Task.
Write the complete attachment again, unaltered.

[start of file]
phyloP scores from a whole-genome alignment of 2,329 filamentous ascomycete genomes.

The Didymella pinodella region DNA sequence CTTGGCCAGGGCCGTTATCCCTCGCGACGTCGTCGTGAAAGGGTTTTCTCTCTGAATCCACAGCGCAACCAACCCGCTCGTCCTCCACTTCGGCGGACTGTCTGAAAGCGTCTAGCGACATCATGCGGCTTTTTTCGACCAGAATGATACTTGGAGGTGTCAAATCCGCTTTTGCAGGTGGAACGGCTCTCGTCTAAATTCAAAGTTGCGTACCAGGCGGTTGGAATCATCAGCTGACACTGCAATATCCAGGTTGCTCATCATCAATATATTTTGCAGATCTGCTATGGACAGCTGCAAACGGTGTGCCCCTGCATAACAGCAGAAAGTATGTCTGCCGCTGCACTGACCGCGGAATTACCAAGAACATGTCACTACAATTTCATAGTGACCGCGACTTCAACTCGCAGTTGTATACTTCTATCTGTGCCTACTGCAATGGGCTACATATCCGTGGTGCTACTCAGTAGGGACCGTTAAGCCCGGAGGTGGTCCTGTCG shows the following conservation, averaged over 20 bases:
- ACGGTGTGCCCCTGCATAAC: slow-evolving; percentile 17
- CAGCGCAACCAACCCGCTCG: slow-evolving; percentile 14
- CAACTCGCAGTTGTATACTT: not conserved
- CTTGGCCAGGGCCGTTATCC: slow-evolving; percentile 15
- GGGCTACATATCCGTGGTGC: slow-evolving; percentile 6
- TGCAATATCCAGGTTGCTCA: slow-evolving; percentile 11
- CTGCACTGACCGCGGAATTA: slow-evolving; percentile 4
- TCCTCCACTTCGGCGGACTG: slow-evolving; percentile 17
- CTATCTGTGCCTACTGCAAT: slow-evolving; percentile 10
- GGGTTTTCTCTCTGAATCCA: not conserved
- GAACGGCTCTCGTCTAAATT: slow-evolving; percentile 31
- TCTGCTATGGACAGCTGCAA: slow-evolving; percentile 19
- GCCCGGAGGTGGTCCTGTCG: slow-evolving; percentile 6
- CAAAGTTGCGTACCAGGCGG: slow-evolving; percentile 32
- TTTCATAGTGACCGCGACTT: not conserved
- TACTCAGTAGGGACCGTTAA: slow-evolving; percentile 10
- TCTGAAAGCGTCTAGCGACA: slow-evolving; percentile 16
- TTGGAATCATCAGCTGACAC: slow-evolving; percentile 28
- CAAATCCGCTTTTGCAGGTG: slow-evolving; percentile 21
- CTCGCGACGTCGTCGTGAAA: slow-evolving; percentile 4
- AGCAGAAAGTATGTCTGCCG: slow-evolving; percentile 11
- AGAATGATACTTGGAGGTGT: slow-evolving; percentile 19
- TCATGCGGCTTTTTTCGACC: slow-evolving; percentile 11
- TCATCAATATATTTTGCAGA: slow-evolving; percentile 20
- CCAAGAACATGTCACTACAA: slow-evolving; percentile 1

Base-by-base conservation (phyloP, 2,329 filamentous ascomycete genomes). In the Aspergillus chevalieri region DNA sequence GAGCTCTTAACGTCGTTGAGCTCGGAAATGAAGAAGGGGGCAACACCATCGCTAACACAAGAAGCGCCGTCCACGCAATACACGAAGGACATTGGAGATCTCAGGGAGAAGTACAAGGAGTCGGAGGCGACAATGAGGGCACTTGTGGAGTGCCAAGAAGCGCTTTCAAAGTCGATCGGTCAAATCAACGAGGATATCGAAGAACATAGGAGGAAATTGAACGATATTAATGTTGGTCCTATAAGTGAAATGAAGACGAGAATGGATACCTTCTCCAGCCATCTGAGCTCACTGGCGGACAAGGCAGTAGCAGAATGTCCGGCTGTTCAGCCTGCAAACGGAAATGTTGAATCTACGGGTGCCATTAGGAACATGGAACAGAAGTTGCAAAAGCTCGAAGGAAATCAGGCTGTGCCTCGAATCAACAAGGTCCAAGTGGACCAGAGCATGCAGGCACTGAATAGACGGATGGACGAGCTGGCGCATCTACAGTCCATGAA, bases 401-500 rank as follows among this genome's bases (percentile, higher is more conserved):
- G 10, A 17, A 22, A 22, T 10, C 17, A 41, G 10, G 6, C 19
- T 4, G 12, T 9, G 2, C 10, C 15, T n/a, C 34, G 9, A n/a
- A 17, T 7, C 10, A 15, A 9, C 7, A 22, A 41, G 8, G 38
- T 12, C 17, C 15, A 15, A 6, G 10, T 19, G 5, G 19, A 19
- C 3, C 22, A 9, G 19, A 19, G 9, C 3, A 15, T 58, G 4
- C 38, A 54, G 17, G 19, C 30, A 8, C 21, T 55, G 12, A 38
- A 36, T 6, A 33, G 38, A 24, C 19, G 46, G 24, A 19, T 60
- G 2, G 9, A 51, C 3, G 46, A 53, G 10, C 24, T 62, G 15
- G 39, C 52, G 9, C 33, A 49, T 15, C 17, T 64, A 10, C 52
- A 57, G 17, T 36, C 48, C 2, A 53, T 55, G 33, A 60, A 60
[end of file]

phyloP scores from a whole-genome alignment of 2,329 filamentous ascomycete genomes.

The Didymella pinodella region DNA sequence CTTGGCCAGGGCCGTTATCCCTCGCGACGTCGTCGTGAAAGGGTTTTCTCTCTGAATCCACAGCGCAACCAACCCGCTCGTCCTCCACTTCGGCGGACTGTCTGAAAGCGTCTAGCGACATCATGCGGCTTTTTTCGACCAGAATGATACTTGGAGGTGTCAAATCCGCTTTTGCAGGTGGAACGGCTCTCGTCTAAATTCAAAGTTGCGTACCAGGCGGTTGGAATCATCAGCTGACACTGCAATATCCAGGTTGCTCATCATCAATATATTTTGCAGATCTGCTATGGACAGCTGCAAACGGTGTGCCCCTGCATAACAGCAGAAAGTATGTCTGCCGCTGCACTGACCGCGGAATTACCAAGAACATGTCACTACAATTTCATAGTGACCGCGACTTCAACTCGCAGTTGTATACTTCTATCTGTGCCTACTGCAATGGGCTACATATCCGTGGTGCTACTCAGTAGGGACCGTTAAGCCCGGAGGTGGTCCTGTCG shows the following conservation, averaged over 20 bases:
- ACGGTGTGCCCCTGCATAAC: slow-evolving; percentile 17
- CAGCGCAACCAACCCGCTCG: slow-evolving; percentile 14
- CAACTCGCAGTTGTATACTT: not conserved
- CTTGGCCAGGGCCGTTATCC: slow-evolving; percentile 15
- GGGCTACATATCCGTGGTGC: slow-evolving; percentile 6
- TGCAATATCCAGGTTGCTCA: slow-evolving; percentile 11
- CTGCACTGACCGCGGAATTA: slow-evolving; percentile 4
- TCCTCCACTTCGGCGGACTG: slow-evolving; percentile 17
- CTATCTGTGCCTACTGCAAT: slow-evolving; percentile 10
- GGGTTTTCTCTCTGAATCCA: not conserved
- GAACGGCTCTCGTCTAAATT: slow-evolving; percentile 31
- TCTGCTATGGACAGCTGCAA: slow-evolving; percentile 19
- GCCCGGAGGTGGTCCTGTCG: slow-evolving; percentile 6
- CAAAGTTGCGTACCAGGCGG: slow-evolving; percentile 32
- TTTCATAGTGACCGCGACTT: not conserved
- TACTCAGTAGGGACCGTTAA: slow-evolving; percentile 10
- TCTGAAAGCGTCTAGCGACA: slow-evolving; percentile 16
- TTGGAATCATCAGCTGACAC: slow-evolving; percentile 28
- CAAATCCGCTTTTGCAGGTG: slow-evolving; percentile 21
- CTCGCGACGTCGTCGTGAAA: slow-evolving; percentile 4
- AGCAGAAAGTATGTCTGCCG: slow-evolving; percentile 11
- AGAATGATACTTGGAGGTGT: slow-evolving; percentile 19
- TCATGCGGCTTTTTTCGACC: slow-evolving; percentile 11
- TCATCAATATATTTTGCAGA: slow-evolving; percentile 20
- CCAAGAACATGTCACTACAA: slow-evolving; percentile 1

Base-by-base conservation (phyloP, 2,329 filamentous ascomycete genomes). In the Aspergillus chevalieri region DNA sequence GAGCTCTTAACGTCGTTGAGCTCGGAAATGAAGAAGGGGGCAACACCATCGCTAACACAAGAAGCGCCGTCCACGCAATACACGAAGGACATTGGAGATCTCAGGGAGAAGTACAAGGAGTCGGAGGCGACAATGAGGGCACTTGTGGAGTGCCAAGAAGCGCTTTCAAAGTCGATCGGTCAAATCAACGAGGATATCGAAGAACATAGGAGGAAATTGAACGATATTAATGTTGGTCCTATAAGTGAAATGAAGACGAGAATGGATACCTTCTCCAGCCATCTGAGCTCACTGGCGGACAAGGCAGTAGCAGAATGTCCGGCTGTTCAGCCTGCAAACGGAAATGTTGAATCTACGGGTGCCATTAGGAACATGGAACAGAAGTTGCAAAAGCTCGAAGGAAATCAGGCTGTGCCTCGAATCAACAAGGTCCAAGTGGACCAGAGCATGCAGGCACTGAATAGACGGATGGACGAGCTGGCGCATCTACAGTCCATGAA, bases 401-500 rank as follows among this genome's bases (percentile, higher is more conserved):
- G 10, A 17, A 22, A 22, T 10, C 17, A 41, G 10, G 6, C 19
- T 4, G 12, T 9, G 2, C 10, C 15, T n/a, C 34, G 9, A n/a
- A 17, T 7, C 10, A 15, A 9, C 7, A 22, A 41, G 8, G 38
- T 12, C 17, C 15, A 15, A 6, G 10, T 19, G 5, G 19, A 19
- C 3, C 22, A 9, G 19, A 19, G 9, C 3, A 15, T 58, G 4
- C 38, A 54, G 17, G 19, C 30, A 8, C 21, T 55, G 12, A 38
- A 36, T 6, A 33, G 38, A 24, C 19, G 46, G 24, A 19, T 60
- G 2, G 9, A 51, C 3, G 46, A 53, G 10, C 24, T 62, G 15
- G 39, C 52, G 9, C 33, A 49, T 15, C 17, T 64, A 10, C 52
- A 57, G 17, T 36, C 48, C 2, A 53, T 55, G 33, A 60, A 60